Bcl-3 is an atypical member of the IkappaB family that modulates transcription in the nucleus via association with p50 (NF-kappaB1) or p52 (NF-kappaB2) homodimers. Despite evidence attesting to the overall physiologic importance of Bcl-3, little is known about its cell-specific functions or mechanisms. Here we demonstrate a T-cell-intrinsic function of Bcl-3 in autoimmunity. Bcl-3-deficient T cells failed to induce disease in T cell transfer-induced colitis and experimental autoimmune encephalomyelitis. The protection against disease correlated with a decrease in Th1 cells that produced the cytokines IFN-gamma and GM-CSF and an increase in Th17 cells. Although differentiation into Th1 cells was not impaired in the absence of Bcl-3, differentiated Th1 cells converted to less-pathogenic Th17-like cells, in part via mechanisms involving expression of the RORgammat transcription factor. Thus, Bcl-3 constrained Th1 cell plasticity and promoted pathogenicity by blocking conversion to Th17-like cells, revealing a unique type of regulation that shapes adaptive immunity.
Tarrio, M. L., et al. (2014). "Proliferation conditions promote intrinsic changes in NK cells for an IL-10 response." J Immunol 193(1): 354-363. PubMed
Constitutively found at high frequencies, the role for NK cell proliferation remains unclear. In this study, a shift in NK cell function from predominantly producing IFN-gamma, a cytokine with proinflammatory and antimicrobial functions, to producing the immunoregulatory cytokine IL-10 was defined during extended murine CMV infection. The response occurred at times subsequent to IL-12 production, but the NK cells elicited acquired responsiveness to IL-12 and IL-21 for IL-10 production. Because neither IL-12 nor IL-21 was required in vivo, however, additional pathways appeared to be available to promote NK cell IL-10 expression. In vitro studies with IL-2 to support proliferation and in vivo adoptive transfers into murine CMV-infected mice demonstrated that NK cell proliferation and further division enhanced the change. In contrast to the sustained open profile of the IFN-gamma gene, NK cells responding to infection acquired histone modifications in the IL-10 gene indicative of changing from a closed to an open state. The IL-10 response to IL-12 was proliferation dependent ex vivo if the NK cells had not yet expanded in vivo but independent if they had. Thus, a novel role for proliferation in supporting changing innate cell function is reported.
Chappert, P., et al. (2013). "Specific gut commensal flora locally alters T cell tuning to endogenous ligands." Immunity 38(6): 1198-1210. PubMed
Differences in gut commensal flora can dramatically influence autoimmune responses, but the mechanisms behind this are still unclear. We report, in a Th1-cell-driven murine model of autoimmune arthritis, that specific gut commensals, such as segmented filamentous bacteria, have the ability to modulate the activation threshold of self-reactive T cells. In the local microenvironment of gut-associated lymphoid tissues, inflammatory cytokines elicited by the commensal flora dynamically enhanced the antigen responsiveness of T cells that were otherwise tuned down to a systemic self-antigen. Together with subtle differences in early lineage differentiation, this ultimately led to an enhanced recruitment of pathogenic Th1 cells and the development of a more severe form of autoimmune arthritis. These findings define a key role for the gut commensal flora in sustaining ongoing autoimmune responses through the local fine tuning of T-cell-receptor-proximal activation events in autoreactive T cells.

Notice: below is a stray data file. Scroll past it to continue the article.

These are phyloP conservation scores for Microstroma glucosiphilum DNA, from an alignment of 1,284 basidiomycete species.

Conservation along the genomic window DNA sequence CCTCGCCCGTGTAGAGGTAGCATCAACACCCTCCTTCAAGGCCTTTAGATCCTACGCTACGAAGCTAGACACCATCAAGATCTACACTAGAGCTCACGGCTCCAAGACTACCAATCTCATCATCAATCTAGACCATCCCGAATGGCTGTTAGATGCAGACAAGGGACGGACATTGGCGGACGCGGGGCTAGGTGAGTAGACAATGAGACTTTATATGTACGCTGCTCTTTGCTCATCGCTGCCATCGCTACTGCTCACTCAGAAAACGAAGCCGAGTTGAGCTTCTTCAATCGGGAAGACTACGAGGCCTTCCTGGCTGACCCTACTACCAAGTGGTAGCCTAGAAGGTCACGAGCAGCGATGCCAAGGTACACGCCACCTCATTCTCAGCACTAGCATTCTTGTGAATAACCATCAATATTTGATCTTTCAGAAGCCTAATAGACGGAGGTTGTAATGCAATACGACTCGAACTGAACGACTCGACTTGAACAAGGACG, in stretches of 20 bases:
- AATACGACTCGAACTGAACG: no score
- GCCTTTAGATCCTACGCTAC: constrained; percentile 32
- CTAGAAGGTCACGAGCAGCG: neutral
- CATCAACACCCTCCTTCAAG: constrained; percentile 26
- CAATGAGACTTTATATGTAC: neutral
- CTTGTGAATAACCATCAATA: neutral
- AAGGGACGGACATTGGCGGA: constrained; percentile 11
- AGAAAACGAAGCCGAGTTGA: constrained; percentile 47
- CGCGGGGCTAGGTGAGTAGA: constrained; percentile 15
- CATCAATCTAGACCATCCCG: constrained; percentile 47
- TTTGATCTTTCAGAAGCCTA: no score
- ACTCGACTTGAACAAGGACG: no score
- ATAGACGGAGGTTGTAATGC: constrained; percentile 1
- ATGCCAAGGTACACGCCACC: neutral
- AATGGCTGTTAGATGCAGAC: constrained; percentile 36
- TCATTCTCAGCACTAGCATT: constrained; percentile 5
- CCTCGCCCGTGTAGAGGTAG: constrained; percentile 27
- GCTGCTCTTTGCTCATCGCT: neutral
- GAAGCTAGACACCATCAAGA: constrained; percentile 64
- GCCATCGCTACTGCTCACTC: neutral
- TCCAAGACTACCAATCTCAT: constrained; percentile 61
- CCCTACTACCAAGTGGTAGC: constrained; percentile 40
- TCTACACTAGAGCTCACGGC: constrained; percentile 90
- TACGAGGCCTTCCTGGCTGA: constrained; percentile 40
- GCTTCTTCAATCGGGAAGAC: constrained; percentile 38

Gwyer Findlay, E., et al. (2013). "IL-27 receptor signaling regulates CD4+ T cell chemotactic responses during infection." J Immunol 190(9): 4553-4561. PubMed
IL-27 exerts pleiotropic suppressive effects on naive and effector T cell populations during infection and inflammation. Surprisingly, however, the role of IL-27 in restricting or shaping effector CD4(+) T cell chemotactic responses, as a mechanism to reduce T cell-dependent tissue inflammation, is unknown. In this study, using Plasmodium berghei NK65 as a model of a systemic, proinflammatory infection, we demonstrate that IL-27R signaling represses chemotaxis of infection-derived splenic CD4(+) T cells in response to the CCR5 ligands, CCL4 and CCL5. Consistent with these observations, CCR5 was expressed on significantly higher frequencies of splenic CD4(+) T cells from malaria-infected, IL-27R-deficient (WSX-1(-/-)) mice than from infected wild-type mice. We find that IL-27 signaling suppresses splenic CD4(+) T cell CCR5-dependent chemotactic responses during infection by restricting CCR5 expression on CD4(+) T cell subtypes, including Th1 cells, and also by controlling the overall composition of the CD4(+) T cell compartment. Diminution of the Th1 response in infected WSX-1(-/-) mice in vivo by neutralization of IL-12p40 attenuated CCR5 expression by infection-derived CD4(+) T cells and also reduced splenic CD4(+) T cell chemotaxis toward CCL4 and CCL5. These data reveal a previously unappreciated role for IL-27 in modulating CD4(+) T cell chemotactic pathways during infection, which is related to its capacity to repress Th1 effector cell development. Thus, IL-27 appears to be a key cytokine that limits the CCR5-CCL4/CCL5 axis during inflammatory settings.